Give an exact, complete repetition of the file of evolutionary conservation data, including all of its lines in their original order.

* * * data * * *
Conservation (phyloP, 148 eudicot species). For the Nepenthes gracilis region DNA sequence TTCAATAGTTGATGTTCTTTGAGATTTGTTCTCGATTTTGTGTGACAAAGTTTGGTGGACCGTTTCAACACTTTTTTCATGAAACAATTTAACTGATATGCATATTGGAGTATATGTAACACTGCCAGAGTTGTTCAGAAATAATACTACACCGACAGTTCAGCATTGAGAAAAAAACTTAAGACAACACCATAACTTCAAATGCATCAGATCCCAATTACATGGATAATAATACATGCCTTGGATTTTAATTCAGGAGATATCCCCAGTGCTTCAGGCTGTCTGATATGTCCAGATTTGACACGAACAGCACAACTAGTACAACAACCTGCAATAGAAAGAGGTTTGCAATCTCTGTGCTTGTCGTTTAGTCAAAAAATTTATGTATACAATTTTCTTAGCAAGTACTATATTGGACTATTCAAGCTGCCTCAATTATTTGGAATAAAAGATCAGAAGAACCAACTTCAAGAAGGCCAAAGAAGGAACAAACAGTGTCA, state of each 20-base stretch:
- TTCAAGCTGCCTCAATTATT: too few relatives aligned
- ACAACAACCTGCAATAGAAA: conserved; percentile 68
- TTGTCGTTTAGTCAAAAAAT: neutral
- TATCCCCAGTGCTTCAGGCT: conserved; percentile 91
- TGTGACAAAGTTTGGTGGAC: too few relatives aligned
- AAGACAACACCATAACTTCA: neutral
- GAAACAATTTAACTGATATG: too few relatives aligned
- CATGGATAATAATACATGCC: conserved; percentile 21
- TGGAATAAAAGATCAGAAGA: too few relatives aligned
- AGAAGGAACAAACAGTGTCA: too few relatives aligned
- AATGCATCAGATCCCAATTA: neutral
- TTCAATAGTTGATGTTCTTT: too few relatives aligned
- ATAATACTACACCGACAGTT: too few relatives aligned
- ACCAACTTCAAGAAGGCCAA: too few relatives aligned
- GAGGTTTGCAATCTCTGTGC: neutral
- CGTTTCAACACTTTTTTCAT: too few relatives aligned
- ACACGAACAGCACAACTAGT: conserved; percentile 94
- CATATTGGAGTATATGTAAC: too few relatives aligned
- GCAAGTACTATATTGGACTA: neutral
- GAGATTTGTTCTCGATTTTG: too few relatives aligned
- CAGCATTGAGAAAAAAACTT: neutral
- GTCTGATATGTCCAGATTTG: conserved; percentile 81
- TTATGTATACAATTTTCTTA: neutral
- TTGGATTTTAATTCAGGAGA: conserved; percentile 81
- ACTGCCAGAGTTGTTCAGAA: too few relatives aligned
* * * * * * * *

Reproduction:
Conservation (phyloP, 148 eudicot species). For the Nepenthes gracilis region DNA sequence TTCAATAGTTGATGTTCTTTGAGATTTGTTCTCGATTTTGTGTGACAAAGTTTGGTGGACCGTTTCAACACTTTTTTCATGAAACAATTTAACTGATATGCATATTGGAGTATATGTAACACTGCCAGAGTTGTTCAGAAATAATACTACACCGACAGTTCAGCATTGAGAAAAAAACTTAAGACAACACCATAACTTCAAATGCATCAGATCCCAATTACATGGATAATAATACATGCCTTGGATTTTAATTCAGGAGATATCCCCAGTGCTTCAGGCTGTCTGATATGTCCAGATTTGACACGAACAGCACAACTAGTACAACAACCTGCAATAGAAAGAGGTTTGCAATCTCTGTGCTTGTCGTTTAGTCAAAAAATTTATGTATACAATTTTCTTAGCAAGTACTATATTGGACTATTCAAGCTGCCTCAATTATTTGGAATAAAAGATCAGAAGAACCAACTTCAAGAAGGCCAAAGAAGGAACAAACAGTGTCA, state of each 20-base stretch:
- TTCAAGCTGCCTCAATTATT: too few relatives aligned
- ACAACAACCTGCAATAGAAA: conserved; percentile 68
- TTGTCGTTTAGTCAAAAAAT: neutral
- TATCCCCAGTGCTTCAGGCT: conserved; percentile 91
- TGTGACAAAGTTTGGTGGAC: too few relatives aligned
- AAGACAACACCATAACTTCA: neutral
- GAAACAATTTAACTGATATG: too few relatives aligned
- CATGGATAATAATACATGCC: conserved; percentile 21
- TGGAATAAAAGATCAGAAGA: too few relatives aligned
- AGAAGGAACAAACAGTGTCA: too few relatives aligned
- AATGCATCAGATCCCAATTA: neutral
- TTCAATAGTTGATGTTCTTT: too few relatives aligned
- ATAATACTACACCGACAGTT: too few relatives aligned
- ACCAACTTCAAGAAGGCCAA: too few relatives aligned
- GAGGTTTGCAATCTCTGTGC: neutral
- CGTTTCAACACTTTTTTCAT: too few relatives aligned
- ACACGAACAGCACAACTAGT: conserved; percentile 94
- CATATTGGAGTATATGTAAC: too few relatives aligned
- GCAAGTACTATATTGGACTA: neutral
- GAGATTTGTTCTCGATTTTG: too few relatives aligned
- CAGCATTGAGAAAAAAACTT: neutral
- GTCTGATATGTCCAGATTTG: conserved; percentile 81
- TTATGTATACAATTTTCTTA: neutral
- TTGGATTTTAATTCAGGAGA: conserved; percentile 81
- ACTGCCAGAGTTGTTCAGAA: too few relatives aligned